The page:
I do not believe that there have ever been such friends who have lived together in such a deep friendship in their everyday style of life in this world as we have in our ministry. I have served here in the office of pastor with you two. There was never any appearance of envy; it seems to me that you two and I were as one person. . . . And we have shown through visible witness and good authority before men that we have among us no other understanding or friendship than that which has been dedicated to the name of Christ, has been to the present time of profit to his church, and has no other purpose but that all may be one in him with us.[11]

This brotherly friendship is expressed in the correspondence of these three men. Extant are 163 letters from Calvin to Farel, 137 from Farel to Calvin, 204 from Calvin to Viret, and 185 from Viret to Calvin. Not only do they frankly discuss theological problems and ecclesiastical matters, they demonstrate much openness about the problems of their private lives.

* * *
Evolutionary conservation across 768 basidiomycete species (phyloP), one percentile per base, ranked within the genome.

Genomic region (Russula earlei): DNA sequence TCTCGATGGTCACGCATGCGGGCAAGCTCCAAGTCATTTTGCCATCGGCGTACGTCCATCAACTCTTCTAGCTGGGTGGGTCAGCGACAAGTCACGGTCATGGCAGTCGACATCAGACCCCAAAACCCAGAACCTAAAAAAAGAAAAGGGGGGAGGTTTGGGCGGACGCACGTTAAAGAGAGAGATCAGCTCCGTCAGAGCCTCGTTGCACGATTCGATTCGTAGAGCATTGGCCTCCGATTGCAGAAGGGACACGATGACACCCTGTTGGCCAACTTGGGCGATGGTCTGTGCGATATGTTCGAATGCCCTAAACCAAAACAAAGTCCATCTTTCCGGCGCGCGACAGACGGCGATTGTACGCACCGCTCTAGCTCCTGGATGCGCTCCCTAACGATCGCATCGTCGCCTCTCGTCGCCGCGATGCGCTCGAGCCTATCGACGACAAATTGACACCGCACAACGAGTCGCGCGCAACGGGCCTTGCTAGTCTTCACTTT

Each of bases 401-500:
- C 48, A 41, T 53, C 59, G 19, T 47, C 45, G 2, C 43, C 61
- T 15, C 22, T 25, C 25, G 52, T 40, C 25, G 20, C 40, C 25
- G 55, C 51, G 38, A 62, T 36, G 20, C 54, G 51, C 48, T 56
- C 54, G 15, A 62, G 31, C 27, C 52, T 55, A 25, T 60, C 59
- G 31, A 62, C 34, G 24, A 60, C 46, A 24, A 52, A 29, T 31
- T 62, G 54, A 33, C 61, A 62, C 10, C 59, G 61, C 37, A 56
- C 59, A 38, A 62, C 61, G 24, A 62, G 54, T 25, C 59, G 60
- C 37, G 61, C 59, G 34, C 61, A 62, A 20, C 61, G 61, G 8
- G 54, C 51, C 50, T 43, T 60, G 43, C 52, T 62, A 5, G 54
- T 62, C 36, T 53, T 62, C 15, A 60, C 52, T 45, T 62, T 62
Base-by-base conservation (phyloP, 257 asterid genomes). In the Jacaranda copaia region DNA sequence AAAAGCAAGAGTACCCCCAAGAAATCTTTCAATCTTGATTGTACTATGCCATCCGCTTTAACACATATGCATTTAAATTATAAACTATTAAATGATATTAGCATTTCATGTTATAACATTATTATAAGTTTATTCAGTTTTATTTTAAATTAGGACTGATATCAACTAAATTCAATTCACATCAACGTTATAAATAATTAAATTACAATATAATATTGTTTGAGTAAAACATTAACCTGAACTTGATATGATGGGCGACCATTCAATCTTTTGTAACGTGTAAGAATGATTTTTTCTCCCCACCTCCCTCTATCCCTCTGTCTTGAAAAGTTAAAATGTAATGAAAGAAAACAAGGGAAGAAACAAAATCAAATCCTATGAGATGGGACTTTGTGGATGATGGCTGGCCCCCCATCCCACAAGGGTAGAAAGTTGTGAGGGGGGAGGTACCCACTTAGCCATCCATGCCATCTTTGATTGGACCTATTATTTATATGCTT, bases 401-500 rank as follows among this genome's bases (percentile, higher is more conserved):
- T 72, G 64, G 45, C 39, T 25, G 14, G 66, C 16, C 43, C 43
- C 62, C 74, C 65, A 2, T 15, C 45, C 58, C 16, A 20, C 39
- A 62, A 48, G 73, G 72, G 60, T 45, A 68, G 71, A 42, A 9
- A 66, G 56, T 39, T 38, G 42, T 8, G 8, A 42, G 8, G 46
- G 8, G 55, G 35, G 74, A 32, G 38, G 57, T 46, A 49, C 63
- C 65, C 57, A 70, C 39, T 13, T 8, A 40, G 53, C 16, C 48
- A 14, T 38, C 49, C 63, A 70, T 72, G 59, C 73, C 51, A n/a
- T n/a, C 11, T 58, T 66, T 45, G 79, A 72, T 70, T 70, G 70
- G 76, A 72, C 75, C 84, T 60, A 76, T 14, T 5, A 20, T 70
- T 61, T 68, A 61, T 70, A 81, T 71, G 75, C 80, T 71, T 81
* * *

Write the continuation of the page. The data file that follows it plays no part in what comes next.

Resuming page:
To note but one example: On January 27, 1552, Calvin wrote to Farel and chided him for reports that he had heard—true reports one must add—about the undue length of Farel’s sermons. “You have often confessed,” Calvin reminds his friend, “that you know this is a fault and that you would like to correct it.” Calvin went on to encourage Farel to shorten his sermons, lest Satan use Farel’s failing in this regard to destroy the many good things being produced by his ministry.